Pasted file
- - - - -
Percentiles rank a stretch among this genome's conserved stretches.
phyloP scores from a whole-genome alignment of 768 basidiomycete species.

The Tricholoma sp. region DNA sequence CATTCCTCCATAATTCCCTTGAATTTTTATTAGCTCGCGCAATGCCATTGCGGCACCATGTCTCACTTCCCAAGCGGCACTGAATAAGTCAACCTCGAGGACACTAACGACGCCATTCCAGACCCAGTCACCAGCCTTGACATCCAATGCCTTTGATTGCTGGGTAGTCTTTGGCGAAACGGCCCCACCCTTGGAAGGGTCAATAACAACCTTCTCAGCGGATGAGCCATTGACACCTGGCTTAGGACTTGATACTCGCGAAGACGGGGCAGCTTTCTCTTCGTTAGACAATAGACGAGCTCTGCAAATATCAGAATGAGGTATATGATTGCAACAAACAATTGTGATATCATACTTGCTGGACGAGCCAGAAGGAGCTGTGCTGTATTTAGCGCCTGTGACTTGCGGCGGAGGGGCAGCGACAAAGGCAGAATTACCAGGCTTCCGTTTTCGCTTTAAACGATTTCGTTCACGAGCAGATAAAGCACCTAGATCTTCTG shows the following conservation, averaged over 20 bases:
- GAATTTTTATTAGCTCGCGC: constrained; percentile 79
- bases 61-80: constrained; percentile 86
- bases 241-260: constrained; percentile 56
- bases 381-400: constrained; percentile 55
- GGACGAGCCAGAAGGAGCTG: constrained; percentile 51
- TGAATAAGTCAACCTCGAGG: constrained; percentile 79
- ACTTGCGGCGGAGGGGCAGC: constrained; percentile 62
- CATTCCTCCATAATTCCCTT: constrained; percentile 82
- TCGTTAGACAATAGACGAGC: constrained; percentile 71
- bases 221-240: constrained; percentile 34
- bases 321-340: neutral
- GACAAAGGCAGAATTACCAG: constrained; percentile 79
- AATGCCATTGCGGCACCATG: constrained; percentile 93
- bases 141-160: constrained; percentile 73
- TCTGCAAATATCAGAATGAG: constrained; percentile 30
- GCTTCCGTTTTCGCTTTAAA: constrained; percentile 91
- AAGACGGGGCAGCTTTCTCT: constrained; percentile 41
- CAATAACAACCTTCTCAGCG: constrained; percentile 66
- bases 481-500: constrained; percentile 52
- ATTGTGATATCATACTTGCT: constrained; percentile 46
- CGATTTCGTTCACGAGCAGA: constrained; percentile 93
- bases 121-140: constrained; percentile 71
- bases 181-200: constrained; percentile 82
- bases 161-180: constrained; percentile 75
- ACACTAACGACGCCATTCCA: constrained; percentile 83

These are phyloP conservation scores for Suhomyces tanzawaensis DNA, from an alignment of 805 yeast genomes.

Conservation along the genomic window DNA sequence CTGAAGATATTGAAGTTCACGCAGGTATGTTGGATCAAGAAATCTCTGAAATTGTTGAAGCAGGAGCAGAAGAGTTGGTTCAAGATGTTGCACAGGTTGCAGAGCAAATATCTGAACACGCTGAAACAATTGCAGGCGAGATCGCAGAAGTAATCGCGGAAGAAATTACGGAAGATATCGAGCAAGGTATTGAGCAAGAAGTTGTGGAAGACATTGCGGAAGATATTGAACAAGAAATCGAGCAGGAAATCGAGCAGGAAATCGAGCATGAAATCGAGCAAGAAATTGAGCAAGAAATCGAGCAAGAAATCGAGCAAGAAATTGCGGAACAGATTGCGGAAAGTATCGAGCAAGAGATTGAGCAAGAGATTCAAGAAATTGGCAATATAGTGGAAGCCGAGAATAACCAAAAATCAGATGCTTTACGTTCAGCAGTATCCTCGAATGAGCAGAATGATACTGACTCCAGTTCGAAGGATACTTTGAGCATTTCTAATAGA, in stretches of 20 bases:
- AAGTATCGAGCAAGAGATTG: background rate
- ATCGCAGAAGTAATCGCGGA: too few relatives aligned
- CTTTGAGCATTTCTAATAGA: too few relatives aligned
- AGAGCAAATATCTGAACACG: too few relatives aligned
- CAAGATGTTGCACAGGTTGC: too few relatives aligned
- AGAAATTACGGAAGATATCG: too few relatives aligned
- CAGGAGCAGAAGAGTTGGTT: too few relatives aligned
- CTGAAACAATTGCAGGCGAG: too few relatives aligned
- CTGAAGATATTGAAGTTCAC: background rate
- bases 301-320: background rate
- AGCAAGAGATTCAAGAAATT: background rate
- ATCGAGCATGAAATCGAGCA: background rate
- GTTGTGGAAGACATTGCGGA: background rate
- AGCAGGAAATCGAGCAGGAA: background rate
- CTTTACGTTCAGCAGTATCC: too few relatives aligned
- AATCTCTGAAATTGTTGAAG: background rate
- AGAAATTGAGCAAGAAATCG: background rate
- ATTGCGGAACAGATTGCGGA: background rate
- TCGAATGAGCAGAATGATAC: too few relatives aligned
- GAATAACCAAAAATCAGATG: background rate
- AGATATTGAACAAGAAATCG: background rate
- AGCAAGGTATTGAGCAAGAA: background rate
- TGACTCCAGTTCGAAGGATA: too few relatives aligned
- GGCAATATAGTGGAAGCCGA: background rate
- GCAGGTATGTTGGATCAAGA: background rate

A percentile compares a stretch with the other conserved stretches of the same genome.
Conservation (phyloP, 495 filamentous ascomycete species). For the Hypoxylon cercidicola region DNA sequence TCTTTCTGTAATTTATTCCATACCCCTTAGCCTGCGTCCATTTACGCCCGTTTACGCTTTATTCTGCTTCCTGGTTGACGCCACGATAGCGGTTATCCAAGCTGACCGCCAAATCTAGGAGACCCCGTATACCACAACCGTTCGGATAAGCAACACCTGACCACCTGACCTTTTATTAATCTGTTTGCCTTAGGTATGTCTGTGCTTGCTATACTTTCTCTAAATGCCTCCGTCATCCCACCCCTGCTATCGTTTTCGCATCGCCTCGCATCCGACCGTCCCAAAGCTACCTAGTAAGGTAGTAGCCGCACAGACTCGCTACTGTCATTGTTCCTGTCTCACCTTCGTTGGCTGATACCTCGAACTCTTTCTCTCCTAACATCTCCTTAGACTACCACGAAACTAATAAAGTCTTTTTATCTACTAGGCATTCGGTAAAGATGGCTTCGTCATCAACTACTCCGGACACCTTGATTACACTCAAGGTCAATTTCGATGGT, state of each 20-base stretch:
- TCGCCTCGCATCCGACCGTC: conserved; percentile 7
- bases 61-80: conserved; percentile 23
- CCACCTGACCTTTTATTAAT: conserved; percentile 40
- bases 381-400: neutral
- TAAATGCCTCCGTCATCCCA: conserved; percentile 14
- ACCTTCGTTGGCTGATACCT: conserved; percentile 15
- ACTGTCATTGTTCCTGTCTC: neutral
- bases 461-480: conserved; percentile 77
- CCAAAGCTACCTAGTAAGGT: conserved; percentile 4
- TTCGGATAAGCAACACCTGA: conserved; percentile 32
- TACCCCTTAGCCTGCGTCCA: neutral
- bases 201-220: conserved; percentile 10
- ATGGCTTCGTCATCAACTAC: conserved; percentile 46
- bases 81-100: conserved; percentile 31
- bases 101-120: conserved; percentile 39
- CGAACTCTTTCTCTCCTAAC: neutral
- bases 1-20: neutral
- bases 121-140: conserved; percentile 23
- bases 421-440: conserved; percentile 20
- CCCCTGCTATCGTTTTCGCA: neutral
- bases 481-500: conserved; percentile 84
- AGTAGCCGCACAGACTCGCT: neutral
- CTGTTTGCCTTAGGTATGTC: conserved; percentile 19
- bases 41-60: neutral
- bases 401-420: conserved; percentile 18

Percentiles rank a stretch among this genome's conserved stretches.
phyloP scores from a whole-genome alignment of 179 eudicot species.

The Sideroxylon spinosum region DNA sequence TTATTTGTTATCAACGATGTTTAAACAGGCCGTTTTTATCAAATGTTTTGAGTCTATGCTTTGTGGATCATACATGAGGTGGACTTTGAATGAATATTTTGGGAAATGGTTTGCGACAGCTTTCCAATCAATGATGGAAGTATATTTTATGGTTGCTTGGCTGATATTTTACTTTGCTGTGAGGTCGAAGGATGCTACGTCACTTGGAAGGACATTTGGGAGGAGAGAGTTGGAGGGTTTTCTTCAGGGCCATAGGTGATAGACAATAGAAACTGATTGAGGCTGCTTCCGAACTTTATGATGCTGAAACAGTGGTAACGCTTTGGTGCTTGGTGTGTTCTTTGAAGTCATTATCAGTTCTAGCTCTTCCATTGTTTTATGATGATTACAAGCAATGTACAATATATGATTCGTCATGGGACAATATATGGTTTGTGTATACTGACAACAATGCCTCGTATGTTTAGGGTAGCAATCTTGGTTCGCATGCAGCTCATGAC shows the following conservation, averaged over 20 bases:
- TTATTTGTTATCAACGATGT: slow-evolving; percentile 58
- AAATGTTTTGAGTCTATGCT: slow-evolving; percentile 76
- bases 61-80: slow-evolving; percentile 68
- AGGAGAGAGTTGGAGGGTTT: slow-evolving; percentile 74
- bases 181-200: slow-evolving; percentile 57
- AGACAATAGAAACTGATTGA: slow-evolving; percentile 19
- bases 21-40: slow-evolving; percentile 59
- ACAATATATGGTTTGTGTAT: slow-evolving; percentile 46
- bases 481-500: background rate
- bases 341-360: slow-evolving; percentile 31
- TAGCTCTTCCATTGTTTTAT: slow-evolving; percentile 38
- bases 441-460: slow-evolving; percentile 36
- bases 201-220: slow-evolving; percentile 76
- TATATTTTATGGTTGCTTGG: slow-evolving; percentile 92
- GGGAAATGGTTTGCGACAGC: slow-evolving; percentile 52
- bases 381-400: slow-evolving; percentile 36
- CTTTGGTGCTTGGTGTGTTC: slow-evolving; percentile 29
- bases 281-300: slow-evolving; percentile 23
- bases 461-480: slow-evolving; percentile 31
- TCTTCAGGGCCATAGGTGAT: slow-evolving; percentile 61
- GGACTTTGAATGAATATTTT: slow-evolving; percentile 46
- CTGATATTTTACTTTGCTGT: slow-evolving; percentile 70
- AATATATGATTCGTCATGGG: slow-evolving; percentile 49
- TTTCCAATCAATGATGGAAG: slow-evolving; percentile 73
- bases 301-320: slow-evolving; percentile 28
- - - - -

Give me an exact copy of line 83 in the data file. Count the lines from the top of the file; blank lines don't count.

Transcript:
Percentiles rank a stretch among this genome's conserved stretches.